Speaking to the Washington Post, Anthony Fauci, director of NIAID at NIH is quoted as saying,
“Even if there some asymptomatic transmission, in all the history of respiratory-borne viruses of any type, asymptomatic transmission has never been the driver of outbreaks,” Anthony Fauci, director of NIAID at NIH, said. “The driver of outbreaks is always a symptomatic person.”
One key point is just what do these accounts mean by ‘asymptomatic’? (I’ve even seen a newspaper article saying both that the person had a mild cough, and that the were asymptomatic. It can’t be both! You could say that their only symptoms where a mild cough.)
Infectious diseases physician and scientist, Isaac Bogoch, writes offering answers to questions on this issue (reformatted for clarity) –
What if they had a cough and now it’s gone? Then they were symptomatic and now are asymptomatic.
Can these people continue to shed virus after symptoms resolve? Yes.
A lot of virus? Meh.
For how long? Unclear, but sometimes for a few days as in other respiratory infections.
Can asymptomatic people have evidence of this novel coronavirus? It appears there are some cases of this.
Do asymptomatic people significantly contribute to driving epidemics? No.
Could it still be possible for truly asymptomatic to transmit infection? Yes but likely rare.
It’s perhaps a reminder of the next for care in reporting what is seen in preprints or informal comments by scientists.
Mortality and case fatality rates
We all want to know how dangerous an illness might be!
A few newspapers are giving some descriptions of this, but describing it as a mortality rate, when what they quote is actually a case fatality rate (CFR). Terminology is a hassle, and mortality rate is simpler, but I’m seeing a few people going off, finding actual mortality rates for other illnesses, then getting upset.
2019-nCov has a temporary, estimated case fatality rate of approximately 3%.
The case fatality rate is the rate that diagnosed cases die. What percentage of diagnosed cases didn’t make it?
The mortality rate is the rate out of (say) 100,000 people in the whole population, infected or not.
CFRs are dependent on a lot of things, including the treatment. As doctors and researchers learn how to better treat the patients, the CFR falls. It can depend on delay until treatment, use of particular treatments (say, anti-viral agents) or not, and so on.
I’m reading a general comment by specialists that CFRs tend to be over-estimated early on in epidemics. That should be factored-in too.
A 3% case fatality rate is much lower than CFRs for SARS, MERS, Nipah and other pathogens that have garnered wide media attention. This statistic, too, is not the final word! It’s a measure of how things currently are (or, more accurately, were), in China.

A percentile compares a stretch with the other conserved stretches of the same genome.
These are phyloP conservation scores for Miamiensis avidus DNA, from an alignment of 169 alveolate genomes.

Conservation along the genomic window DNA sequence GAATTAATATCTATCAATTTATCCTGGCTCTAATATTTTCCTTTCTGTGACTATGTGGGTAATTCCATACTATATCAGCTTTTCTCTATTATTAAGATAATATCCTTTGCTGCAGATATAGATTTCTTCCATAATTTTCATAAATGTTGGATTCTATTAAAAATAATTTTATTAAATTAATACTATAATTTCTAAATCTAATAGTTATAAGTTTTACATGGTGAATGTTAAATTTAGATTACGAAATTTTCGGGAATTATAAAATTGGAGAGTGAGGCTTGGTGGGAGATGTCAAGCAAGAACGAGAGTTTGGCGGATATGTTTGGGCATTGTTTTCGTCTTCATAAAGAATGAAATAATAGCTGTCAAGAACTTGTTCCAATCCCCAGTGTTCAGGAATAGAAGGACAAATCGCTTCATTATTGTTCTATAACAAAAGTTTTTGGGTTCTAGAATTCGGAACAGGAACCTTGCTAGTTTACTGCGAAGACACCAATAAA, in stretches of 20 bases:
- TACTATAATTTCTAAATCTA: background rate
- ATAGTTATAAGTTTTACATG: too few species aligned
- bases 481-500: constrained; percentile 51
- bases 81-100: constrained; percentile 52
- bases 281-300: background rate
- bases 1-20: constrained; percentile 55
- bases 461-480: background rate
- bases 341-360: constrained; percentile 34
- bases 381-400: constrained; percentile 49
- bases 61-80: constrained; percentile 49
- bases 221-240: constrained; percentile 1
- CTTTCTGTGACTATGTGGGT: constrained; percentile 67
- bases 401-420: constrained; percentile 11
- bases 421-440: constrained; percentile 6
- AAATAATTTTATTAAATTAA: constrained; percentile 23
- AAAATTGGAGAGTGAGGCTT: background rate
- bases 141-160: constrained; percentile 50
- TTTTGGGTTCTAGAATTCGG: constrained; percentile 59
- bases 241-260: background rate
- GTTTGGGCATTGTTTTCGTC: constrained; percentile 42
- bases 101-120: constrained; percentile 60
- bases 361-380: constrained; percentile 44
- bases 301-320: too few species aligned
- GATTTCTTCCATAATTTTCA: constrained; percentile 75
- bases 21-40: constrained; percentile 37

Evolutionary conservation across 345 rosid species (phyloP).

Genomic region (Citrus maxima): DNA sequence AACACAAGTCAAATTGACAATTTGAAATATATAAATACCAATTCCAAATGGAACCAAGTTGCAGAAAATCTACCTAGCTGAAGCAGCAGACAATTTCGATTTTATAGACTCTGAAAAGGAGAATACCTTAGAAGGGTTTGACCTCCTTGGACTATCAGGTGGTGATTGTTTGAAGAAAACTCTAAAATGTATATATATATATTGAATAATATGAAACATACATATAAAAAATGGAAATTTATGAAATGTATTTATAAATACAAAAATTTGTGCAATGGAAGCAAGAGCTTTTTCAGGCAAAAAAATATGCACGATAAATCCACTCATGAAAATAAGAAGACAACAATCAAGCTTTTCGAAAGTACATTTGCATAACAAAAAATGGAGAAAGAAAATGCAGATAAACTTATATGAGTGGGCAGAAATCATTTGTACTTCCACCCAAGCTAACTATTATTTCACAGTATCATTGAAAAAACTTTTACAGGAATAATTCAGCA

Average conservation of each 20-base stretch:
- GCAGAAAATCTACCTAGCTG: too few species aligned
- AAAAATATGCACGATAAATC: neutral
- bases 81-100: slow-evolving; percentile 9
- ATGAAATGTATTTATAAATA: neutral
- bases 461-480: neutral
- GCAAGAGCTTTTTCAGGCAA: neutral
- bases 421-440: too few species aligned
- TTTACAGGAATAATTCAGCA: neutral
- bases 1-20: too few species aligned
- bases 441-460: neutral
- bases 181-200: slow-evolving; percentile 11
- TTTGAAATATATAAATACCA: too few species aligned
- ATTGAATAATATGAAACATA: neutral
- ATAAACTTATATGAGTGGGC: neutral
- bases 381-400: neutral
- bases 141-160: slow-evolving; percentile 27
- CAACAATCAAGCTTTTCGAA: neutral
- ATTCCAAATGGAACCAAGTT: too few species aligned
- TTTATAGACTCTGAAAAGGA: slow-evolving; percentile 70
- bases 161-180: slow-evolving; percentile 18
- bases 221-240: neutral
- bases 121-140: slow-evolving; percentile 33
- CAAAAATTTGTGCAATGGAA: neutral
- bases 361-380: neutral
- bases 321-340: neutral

This excellent blog post by Maimuna Majumder, a faculty member in the Computational Health Informatic Program in Boston Children’s Hospital and Harvard Medical School has more on these statistics.
Is everyone affected? So far it seems that serious 2019-nCov cases are mostly older people, especially men. Infections in milder cases seem to cover most age groups.
For example, an earlier study in Lancet of 99 patients with 2019-nCoV reports a mean age of 55·5 years of seriously affected patients, that most patients were men, and that about a half of the patients had underlying chronic conditions. These patients ranged over 21–82, with only 10% being younger than 40. 32% percent of patients were female.
Treatments and vaccines
As well as understanding the outbreak, scientists are racing to find treatments, and to develop vaccines.
There are several groups aiming to develop a vaccine for 2019-nCov, including a consortium. CEPI is supporting 3 efforts. While it might be possible to develop a potential vaccine relatively quickly, it still has to be adopted to scaling up in a commercial settings, and to be tested. Testing vaccines in particular usually takes a long time.
One approach to try make vaccines faster is synthetic DNA vaccines (a topic I may return to, as I had planned to write about this before this outbreak took off). Others are basing their work on existing vaccines for SARS and MERS.
Likewise, there are efforts to see if existing drugs can be used as anti-virals, and there are trials of some of these in Wuhan. Several research preprints suggest candidate drugs.
The source of the virus
We all like to know where things come from! It also helps to understand the disease, and how it arose.
The source of the virus is still unknown. It is not snakes.
That bats are somewhere in the backstory of this disease isn’t surprising. Bats are also hosts for SARS, MERS and many other viruses. What researchers are expecting, though, is that there is an intermittent or temporary host in the same way that civet cats likely played a role in SARS.
(I may write separately about this.)
Cases outside of China
There is a table of these on Wikipedia (there may be another at the WHO website).
Recent additions include the United Arab Emirates and Finland. In all there are at least 160 cases in at least 27 countries outside of China.
(I note that with the exception of the Gulf States, there are no African cases to date. A Bill and Melinda Gates Foundation grant was split between between China and African Union nations. The thinking will be similar to that which prompted the PHEIC call.)
What to call it
It’s got a terrible name hasn’t it? 2019-nCov is meant to be a temporary name.
One recent aspect of naming infectious viruses has been a move away from naming viruses after the place they were first identified, to avoid stigmatising the location or the people that live there.